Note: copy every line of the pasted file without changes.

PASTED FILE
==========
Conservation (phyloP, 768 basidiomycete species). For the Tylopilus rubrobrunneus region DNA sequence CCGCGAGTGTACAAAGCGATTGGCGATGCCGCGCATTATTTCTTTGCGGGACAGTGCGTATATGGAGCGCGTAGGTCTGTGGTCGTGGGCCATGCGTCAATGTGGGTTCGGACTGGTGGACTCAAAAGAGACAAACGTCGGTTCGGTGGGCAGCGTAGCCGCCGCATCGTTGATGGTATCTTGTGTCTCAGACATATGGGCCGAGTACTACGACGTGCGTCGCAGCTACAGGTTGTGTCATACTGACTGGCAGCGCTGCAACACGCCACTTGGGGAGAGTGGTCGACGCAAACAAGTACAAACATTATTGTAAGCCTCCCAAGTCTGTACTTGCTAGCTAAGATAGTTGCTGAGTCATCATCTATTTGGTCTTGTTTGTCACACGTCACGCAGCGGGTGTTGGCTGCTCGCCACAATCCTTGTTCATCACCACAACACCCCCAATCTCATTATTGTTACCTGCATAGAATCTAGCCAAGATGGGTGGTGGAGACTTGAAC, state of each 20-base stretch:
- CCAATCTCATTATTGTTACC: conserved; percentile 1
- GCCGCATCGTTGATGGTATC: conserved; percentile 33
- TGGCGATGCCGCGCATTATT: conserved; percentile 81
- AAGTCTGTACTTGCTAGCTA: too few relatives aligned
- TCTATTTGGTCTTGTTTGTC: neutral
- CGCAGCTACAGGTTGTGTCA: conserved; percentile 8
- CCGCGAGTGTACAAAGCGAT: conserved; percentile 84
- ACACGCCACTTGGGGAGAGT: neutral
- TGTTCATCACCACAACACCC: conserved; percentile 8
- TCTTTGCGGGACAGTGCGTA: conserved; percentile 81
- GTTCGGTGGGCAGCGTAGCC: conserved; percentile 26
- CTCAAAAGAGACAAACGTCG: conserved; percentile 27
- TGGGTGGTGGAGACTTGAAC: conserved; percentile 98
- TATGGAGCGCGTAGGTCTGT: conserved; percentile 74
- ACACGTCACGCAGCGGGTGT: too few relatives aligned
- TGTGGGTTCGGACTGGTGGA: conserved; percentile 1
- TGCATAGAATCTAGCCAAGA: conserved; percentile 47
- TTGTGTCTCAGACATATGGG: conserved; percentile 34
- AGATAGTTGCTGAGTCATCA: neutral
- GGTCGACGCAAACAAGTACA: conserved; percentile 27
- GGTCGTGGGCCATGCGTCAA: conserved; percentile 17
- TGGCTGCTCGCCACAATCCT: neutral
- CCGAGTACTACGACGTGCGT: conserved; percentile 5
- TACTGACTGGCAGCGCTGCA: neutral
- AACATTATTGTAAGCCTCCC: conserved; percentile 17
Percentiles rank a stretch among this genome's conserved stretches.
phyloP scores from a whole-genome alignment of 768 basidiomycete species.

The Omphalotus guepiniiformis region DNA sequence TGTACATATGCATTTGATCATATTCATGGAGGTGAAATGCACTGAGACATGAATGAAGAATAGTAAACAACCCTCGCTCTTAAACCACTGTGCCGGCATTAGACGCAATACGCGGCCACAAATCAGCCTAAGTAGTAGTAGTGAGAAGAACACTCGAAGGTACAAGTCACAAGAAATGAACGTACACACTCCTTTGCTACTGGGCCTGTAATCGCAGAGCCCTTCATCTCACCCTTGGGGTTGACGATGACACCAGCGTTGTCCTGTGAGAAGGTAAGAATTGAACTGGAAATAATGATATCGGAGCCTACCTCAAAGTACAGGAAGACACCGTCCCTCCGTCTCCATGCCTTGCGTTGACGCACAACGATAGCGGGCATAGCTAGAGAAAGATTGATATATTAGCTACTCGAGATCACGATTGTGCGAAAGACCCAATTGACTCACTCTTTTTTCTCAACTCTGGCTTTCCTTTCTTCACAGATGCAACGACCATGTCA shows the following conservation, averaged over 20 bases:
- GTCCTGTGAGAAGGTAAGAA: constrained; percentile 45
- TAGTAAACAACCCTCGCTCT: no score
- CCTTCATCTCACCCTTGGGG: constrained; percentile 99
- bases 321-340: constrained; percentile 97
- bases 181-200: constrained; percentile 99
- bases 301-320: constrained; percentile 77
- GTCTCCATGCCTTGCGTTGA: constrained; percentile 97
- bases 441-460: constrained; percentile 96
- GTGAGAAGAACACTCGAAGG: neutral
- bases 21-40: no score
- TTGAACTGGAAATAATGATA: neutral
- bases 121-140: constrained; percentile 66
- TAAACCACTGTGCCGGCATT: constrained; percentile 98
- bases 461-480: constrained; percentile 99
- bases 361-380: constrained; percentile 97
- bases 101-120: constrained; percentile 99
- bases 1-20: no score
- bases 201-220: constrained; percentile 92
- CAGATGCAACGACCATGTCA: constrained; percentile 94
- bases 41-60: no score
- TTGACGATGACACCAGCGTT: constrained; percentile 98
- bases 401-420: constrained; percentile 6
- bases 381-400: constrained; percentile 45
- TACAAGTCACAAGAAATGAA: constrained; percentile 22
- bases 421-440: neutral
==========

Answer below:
Conservation (phyloP, 768 basidiomycete species). For the Tylopilus rubrobrunneus region DNA sequence CCGCGAGTGTACAAAGCGATTGGCGATGCCGCGCATTATTTCTTTGCGGGACAGTGCGTATATGGAGCGCGTAGGTCTGTGGTCGTGGGCCATGCGTCAATGTGGGTTCGGACTGGTGGACTCAAAAGAGACAAACGTCGGTTCGGTGGGCAGCGTAGCCGCCGCATCGTTGATGGTATCTTGTGTCTCAGACATATGGGCCGAGTACTACGACGTGCGTCGCAGCTACAGGTTGTGTCATACTGACTGGCAGCGCTGCAACACGCCACTTGGGGAGAGTGGTCGACGCAAACAAGTACAAACATTATTGTAAGCCTCCCAAGTCTGTACTTGCTAGCTAAGATAGTTGCTGAGTCATCATCTATTTGGTCTTGTTTGTCACACGTCACGCAGCGGGTGTTGGCTGCTCGCCACAATCCTTGTTCATCACCACAACACCCCCAATCTCATTATTGTTACCTGCATAGAATCTAGCCAAGATGGGTGGTGGAGACTTGAAC, state of each 20-base stretch:
- CCAATCTCATTATTGTTACC: conserved; percentile 1
- GCCGCATCGTTGATGGTATC: conserved; percentile 33
- TGGCGATGCCGCGCATTATT: conserved; percentile 81
- AAGTCTGTACTTGCTAGCTA: too few relatives aligned
- TCTATTTGGTCTTGTTTGTC: neutral
- CGCAGCTACAGGTTGTGTCA: conserved; percentile 8
- CCGCGAGTGTACAAAGCGAT: conserved; percentile 84
- ACACGCCACTTGGGGAGAGT: neutral
- TGTTCATCACCACAACACCC: conserved; percentile 8
- TCTTTGCGGGACAGTGCGTA: conserved; percentile 81
- GTTCGGTGGGCAGCGTAGCC: conserved; percentile 26
- CTCAAAAGAGACAAACGTCG: conserved; percentile 27
- TGGGTGGTGGAGACTTGAAC: conserved; percentile 98
- TATGGAGCGCGTAGGTCTGT: conserved; percentile 74
- ACACGTCACGCAGCGGGTGT: too few relatives aligned
- TGTGGGTTCGGACTGGTGGA: conserved; percentile 1
- TGCATAGAATCTAGCCAAGA: conserved; percentile 47
- TTGTGTCTCAGACATATGGG: conserved; percentile 34
- AGATAGTTGCTGAGTCATCA: neutral
- GGTCGACGCAAACAAGTACA: conserved; percentile 27
- GGTCGTGGGCCATGCGTCAA: conserved; percentile 17
- TGGCTGCTCGCCACAATCCT: neutral
- CCGAGTACTACGACGTGCGT: conserved; percentile 5
- TACTGACTGGCAGCGCTGCA: neutral
- AACATTATTGTAAGCCTCCC: conserved; percentile 17
Percentiles rank a stretch among this genome's conserved stretches.
phyloP scores from a whole-genome alignment of 768 basidiomycete species.

The Omphalotus guepiniiformis region DNA sequence TGTACATATGCATTTGATCATATTCATGGAGGTGAAATGCACTGAGACATGAATGAAGAATAGTAAACAACCCTCGCTCTTAAACCACTGTGCCGGCATTAGACGCAATACGCGGCCACAAATCAGCCTAAGTAGTAGTAGTGAGAAGAACACTCGAAGGTACAAGTCACAAGAAATGAACGTACACACTCCTTTGCTACTGGGCCTGTAATCGCAGAGCCCTTCATCTCACCCTTGGGGTTGACGATGACACCAGCGTTGTCCTGTGAGAAGGTAAGAATTGAACTGGAAATAATGATATCGGAGCCTACCTCAAAGTACAGGAAGACACCGTCCCTCCGTCTCCATGCCTTGCGTTGACGCACAACGATAGCGGGCATAGCTAGAGAAAGATTGATATATTAGCTACTCGAGATCACGATTGTGCGAAAGACCCAATTGACTCACTCTTTTTTCTCAACTCTGGCTTTCCTTTCTTCACAGATGCAACGACCATGTCA shows the following conservation, averaged over 20 bases:
- GTCCTGTGAGAAGGTAAGAA: constrained; percentile 45
- TAGTAAACAACCCTCGCTCT: no score
- CCTTCATCTCACCCTTGGGG: constrained; percentile 99
- bases 321-340: constrained; percentile 97
- bases 181-200: constrained; percentile 99
- bases 301-320: constrained; percentile 77
- GTCTCCATGCCTTGCGTTGA: constrained; percentile 97
- bases 441-460: constrained; percentile 96
- GTGAGAAGAACACTCGAAGG: neutral
- bases 21-40: no score
- TTGAACTGGAAATAATGATA: neutral
- bases 121-140: constrained; percentile 66
- TAAACCACTGTGCCGGCATT: constrained; percentile 98
- bases 461-480: constrained; percentile 99
- bases 361-380: constrained; percentile 97
- bases 101-120: constrained; percentile 99
- bases 1-20: no score
- bases 201-220: constrained; percentile 92
- CAGATGCAACGACCATGTCA: constrained; percentile 94
- bases 41-60: no score
- TTGACGATGACACCAGCGTT: constrained; percentile 98
- bases 401-420: constrained; percentile 6
- bases 381-400: constrained; percentile 45
- TACAAGTCACAAGAAATGAA: constrained; percentile 22
- bases 421-440: neutral